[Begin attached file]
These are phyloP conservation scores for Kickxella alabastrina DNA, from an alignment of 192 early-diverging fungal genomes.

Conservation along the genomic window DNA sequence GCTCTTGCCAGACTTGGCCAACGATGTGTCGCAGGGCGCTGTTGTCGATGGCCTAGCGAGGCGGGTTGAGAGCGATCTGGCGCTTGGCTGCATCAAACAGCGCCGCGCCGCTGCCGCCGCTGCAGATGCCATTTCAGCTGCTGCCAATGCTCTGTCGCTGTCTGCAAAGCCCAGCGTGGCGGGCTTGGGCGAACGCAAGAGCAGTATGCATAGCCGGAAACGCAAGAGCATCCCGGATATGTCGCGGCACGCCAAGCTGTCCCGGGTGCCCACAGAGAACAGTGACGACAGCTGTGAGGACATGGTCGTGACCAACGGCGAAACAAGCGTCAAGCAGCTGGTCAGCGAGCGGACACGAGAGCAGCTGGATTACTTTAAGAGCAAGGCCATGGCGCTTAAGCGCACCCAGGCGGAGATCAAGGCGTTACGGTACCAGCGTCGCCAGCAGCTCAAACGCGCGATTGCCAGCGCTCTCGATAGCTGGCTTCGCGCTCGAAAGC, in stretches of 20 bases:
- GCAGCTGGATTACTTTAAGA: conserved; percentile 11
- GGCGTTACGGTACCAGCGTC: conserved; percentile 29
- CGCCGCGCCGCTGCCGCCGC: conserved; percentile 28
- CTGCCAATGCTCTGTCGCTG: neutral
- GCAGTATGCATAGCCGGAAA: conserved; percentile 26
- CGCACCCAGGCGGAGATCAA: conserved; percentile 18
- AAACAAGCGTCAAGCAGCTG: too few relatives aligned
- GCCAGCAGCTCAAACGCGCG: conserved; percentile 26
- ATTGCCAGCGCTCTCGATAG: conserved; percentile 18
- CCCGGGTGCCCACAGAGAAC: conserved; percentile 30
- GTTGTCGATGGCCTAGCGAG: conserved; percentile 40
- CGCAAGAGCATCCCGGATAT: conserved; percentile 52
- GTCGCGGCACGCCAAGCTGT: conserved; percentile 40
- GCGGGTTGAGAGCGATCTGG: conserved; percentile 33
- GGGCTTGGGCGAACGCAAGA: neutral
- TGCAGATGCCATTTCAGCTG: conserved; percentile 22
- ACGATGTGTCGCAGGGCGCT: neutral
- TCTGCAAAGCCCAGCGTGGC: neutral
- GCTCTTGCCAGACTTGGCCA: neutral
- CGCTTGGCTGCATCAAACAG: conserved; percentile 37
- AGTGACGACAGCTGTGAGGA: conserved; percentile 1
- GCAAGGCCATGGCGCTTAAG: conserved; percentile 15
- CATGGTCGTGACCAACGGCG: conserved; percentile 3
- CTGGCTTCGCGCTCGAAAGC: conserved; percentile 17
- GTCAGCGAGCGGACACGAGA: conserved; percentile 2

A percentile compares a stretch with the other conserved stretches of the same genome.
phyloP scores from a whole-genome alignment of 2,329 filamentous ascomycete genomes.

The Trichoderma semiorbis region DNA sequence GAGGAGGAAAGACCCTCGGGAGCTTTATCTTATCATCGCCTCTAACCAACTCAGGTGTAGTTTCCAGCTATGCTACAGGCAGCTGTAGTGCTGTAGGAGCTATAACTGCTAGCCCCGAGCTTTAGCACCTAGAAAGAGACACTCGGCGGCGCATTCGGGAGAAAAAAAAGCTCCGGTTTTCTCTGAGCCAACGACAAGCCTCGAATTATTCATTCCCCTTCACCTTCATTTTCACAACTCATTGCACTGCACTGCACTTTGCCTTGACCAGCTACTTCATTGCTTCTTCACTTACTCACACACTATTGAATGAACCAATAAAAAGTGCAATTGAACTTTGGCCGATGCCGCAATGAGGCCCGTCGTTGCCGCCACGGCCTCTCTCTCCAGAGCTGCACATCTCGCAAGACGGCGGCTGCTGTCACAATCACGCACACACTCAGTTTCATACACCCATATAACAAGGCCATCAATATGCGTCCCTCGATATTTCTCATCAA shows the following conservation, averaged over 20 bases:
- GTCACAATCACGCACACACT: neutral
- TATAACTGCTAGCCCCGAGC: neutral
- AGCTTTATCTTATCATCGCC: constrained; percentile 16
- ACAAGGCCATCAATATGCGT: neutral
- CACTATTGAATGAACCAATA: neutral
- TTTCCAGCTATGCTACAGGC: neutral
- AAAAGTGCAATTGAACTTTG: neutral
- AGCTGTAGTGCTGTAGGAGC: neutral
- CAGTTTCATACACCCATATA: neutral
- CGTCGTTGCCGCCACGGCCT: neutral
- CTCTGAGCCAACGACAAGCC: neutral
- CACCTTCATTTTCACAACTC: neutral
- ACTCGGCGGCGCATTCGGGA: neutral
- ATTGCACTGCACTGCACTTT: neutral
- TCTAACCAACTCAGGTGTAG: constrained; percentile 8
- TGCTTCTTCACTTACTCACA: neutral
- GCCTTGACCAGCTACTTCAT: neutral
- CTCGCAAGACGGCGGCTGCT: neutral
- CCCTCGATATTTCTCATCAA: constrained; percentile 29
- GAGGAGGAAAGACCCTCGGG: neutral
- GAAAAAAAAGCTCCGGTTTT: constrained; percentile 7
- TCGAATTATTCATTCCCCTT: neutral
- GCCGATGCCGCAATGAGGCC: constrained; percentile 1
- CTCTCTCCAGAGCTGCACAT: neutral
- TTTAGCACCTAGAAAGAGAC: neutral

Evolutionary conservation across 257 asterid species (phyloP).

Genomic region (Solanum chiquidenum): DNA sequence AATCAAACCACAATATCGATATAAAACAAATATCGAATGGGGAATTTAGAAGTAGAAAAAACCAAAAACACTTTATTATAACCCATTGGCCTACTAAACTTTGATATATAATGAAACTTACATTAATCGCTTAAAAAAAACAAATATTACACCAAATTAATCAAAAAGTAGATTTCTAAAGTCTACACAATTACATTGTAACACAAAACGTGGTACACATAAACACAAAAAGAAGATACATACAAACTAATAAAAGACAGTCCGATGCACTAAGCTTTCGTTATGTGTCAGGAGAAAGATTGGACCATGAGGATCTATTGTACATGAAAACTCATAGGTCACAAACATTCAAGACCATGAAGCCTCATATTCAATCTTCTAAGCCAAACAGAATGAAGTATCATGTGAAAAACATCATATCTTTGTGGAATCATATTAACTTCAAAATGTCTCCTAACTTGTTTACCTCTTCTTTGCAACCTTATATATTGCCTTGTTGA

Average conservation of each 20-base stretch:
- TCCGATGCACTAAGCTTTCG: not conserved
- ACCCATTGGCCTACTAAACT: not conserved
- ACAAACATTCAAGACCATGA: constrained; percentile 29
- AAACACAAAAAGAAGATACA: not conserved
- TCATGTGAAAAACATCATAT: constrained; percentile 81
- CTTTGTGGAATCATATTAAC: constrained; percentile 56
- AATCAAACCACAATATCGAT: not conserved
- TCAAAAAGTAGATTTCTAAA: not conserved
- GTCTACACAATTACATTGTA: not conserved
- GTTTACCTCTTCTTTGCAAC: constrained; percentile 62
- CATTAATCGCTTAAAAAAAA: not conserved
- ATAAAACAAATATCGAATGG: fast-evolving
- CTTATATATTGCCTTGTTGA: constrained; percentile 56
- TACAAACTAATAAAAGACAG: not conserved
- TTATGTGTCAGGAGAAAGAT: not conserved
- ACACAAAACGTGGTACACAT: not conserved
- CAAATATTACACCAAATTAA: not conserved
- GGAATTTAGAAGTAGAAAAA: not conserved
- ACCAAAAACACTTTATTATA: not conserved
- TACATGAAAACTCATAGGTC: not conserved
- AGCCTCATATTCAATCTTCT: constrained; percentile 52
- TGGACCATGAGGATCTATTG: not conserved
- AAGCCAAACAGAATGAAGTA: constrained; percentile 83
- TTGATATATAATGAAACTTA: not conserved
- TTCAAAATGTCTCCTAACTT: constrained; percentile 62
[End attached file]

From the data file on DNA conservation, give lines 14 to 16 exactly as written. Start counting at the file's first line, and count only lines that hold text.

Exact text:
- CGCAAGAGCATCCCGGATAT: conserved; percentile 52
- GTCGCGGCACGCCAAGCTGT: conserved; percentile 40
- GCGGGTTGAGAGCGATCTGG: conserved; percentile 33